The Empire Club

Raid on the Zamboni

The Empire Club's first battle took place last week, using the "Captains and Kings" rules jointly whipped up by Rick Wynn and myself. They're simple to the point of cinematic logic, (which is very simple indeed) but worked out for our purposes. And anyway, the scenario and forces involved are supposed to command much more attention than the rules, aren't they?

So say we all. This month's battle was "Raid on the Zamboni River", in which the British attempted to suppress the slave trade in Independence, a colony established by Confederate irredentists on the mythical continent of Micomica. The Confederates bought their slaves from Zanzibari Arab pirates, who had a sailing ship and a couple of dhows, while the British had a significant force of Zirk mercenaries and four armed, armored steam gunboats. British objective was destruction of the docks and ships; Confederate objectives were preservation of their property, both slaves and houses; and the pirates, well, they wanted to get away with all their loot intact.

The British decided to drop off their Zirk infantry and a few cavalry patrols well downstream of the Confederate camp. This was fortuitous in the first instance, because the Confederates deployed infantry all along the riverbank, who commenced a withering fire on the gunboats as soon as they hove into view. The Zamboni as we constructed it is not a wide river, so the gunboats had precious little room to maneuver. They took casualties on all four boats, but their answering fire with Gatling guns cleared the bank of Rebs within one turn. Confederate cannon on a nearby hill also fired on the boats, hitting a Gatling and several crewmen.

Unfortunately, the pirate ship came out to fight, to the surprise of the British, and began firing its cannon at long range. A lucky hit blew up one boat's engine and knocked the cannon out of the bows of another before it fired a shot. British gunnery hit the pirate boat a few times, but harassed by very brave Rebs who kept running to the shore before being cut down, the British guns didn't manage to knock out the pirate ship before it loaded up all its valuables and sailed away. Caught between two fires, and unable to suppress either one decisively, the British sent their last intact Gatling-armed boat upriver to rake the pirate ship, but the gun jammed after one murderous volley.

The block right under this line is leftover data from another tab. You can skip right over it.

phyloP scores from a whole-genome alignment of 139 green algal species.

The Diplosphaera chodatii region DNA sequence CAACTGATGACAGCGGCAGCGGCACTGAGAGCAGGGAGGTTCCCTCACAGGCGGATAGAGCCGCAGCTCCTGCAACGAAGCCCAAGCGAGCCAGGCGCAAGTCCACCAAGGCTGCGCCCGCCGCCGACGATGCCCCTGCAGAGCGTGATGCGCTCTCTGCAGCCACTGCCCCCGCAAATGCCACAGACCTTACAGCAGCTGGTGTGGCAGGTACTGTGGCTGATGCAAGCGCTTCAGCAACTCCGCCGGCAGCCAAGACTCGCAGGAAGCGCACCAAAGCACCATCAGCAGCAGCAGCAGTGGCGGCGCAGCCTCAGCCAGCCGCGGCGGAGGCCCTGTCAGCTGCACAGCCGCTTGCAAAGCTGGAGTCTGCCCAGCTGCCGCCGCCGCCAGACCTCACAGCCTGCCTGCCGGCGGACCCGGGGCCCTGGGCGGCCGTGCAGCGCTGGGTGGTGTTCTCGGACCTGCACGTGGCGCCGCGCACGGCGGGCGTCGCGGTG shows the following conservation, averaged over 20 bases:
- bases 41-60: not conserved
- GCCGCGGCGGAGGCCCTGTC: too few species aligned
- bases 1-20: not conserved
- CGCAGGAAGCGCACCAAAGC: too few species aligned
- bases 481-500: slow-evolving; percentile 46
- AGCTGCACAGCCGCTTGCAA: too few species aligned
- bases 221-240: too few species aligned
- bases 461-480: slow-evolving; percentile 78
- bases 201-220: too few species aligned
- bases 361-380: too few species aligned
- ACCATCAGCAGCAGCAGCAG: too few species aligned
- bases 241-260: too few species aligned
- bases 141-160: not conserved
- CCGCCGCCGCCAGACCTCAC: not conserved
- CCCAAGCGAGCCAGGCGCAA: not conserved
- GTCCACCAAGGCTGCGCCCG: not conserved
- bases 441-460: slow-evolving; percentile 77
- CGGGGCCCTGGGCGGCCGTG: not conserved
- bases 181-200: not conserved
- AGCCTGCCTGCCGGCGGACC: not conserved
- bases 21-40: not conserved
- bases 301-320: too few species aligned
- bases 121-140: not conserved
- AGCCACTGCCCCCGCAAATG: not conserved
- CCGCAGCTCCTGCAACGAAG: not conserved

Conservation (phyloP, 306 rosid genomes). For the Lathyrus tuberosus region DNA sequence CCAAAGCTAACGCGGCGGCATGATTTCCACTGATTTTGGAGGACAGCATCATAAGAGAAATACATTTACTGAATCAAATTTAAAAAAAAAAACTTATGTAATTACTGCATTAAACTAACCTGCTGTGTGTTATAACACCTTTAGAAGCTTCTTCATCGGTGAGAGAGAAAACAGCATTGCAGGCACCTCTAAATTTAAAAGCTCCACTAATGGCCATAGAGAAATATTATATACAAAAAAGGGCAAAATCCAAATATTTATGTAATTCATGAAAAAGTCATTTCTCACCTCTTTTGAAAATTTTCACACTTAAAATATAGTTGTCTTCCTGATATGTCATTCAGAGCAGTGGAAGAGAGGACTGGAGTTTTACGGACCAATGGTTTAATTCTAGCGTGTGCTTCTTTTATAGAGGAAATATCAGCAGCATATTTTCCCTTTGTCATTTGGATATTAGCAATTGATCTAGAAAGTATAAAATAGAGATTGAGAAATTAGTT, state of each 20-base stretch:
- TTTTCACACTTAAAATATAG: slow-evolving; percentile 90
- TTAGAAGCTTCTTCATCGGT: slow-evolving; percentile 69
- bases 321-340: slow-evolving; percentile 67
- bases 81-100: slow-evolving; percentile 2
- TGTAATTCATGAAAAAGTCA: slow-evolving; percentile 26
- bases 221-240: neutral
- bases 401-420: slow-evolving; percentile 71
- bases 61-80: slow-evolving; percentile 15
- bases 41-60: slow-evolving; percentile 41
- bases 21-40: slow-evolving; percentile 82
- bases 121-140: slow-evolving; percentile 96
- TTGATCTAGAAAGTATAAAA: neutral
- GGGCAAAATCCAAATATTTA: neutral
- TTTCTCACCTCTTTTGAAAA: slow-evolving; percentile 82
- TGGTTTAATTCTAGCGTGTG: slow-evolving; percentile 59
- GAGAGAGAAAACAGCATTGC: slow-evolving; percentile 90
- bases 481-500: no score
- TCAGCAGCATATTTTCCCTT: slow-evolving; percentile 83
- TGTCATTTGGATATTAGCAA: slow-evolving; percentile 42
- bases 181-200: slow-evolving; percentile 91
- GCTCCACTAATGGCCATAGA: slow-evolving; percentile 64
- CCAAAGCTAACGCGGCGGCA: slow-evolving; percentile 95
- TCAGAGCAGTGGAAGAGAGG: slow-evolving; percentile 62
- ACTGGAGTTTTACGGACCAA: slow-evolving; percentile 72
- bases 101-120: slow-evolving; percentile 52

Meanwhile, on land, the Zirks (desert nomads in the pay of the British) struggled through the jungle for several turns before colliding with the Confederate cavalry and Tennesseeans screening the hill on which the Confederate guns stood. The Zirks destroyed the cavalry in hand-to-hand combat (!!) but then Confederate rifle fire scattered the British cavalry and slowed the Zirk charge down.

However, there were a LOT of Zirks. They rushed the Confederate line, rolling it back and demolishing every parcel of reinforcements the Confederates threw at them. Finally a lone Zirk warrior hacked down the last Confederate gunner and captured the guns, although by then, the British naval flotilla was mostly beached and burning.

As each boat ran aground, its crew was attacked by Confederate troops, forming several British pockets along the riverbank. One by one, the Confederates reduced these pockets, although some, consisting of several officers and no troops, held out for a commendably long time.

Meanwhile, the officer commanding the scattered British cavalry saw his chance and ran alone into the Confederate camp, and although shot in the back by a sniper, managed to kill the overseer and free the slaves, who fled into the jungle. Thus, the British force was destroyed, but managed to cause significant damage to the Confederate settlement's economy. They didn't do much damage to the slave trade (and indeed, running off the slaves probably created a demand for more slaves) but it wasn't a complete loss, either.

I'm blowing a little smoke, because I played the Zirks; the fact is, we got beaten. In hindsight, the British might have done well to land ALL their troops downriver and walk, using the boats purely as gun platforms; as it was, half our troops were stuck on the boats, taking shellfire and not doing much in return, till they ran aground willy-nilly. If we'd been stronger on land, I bet we'd have taken those guns, especially if we used the gunboats to support the land battle.

But we reached too far, and paid the price. A good time was had by all.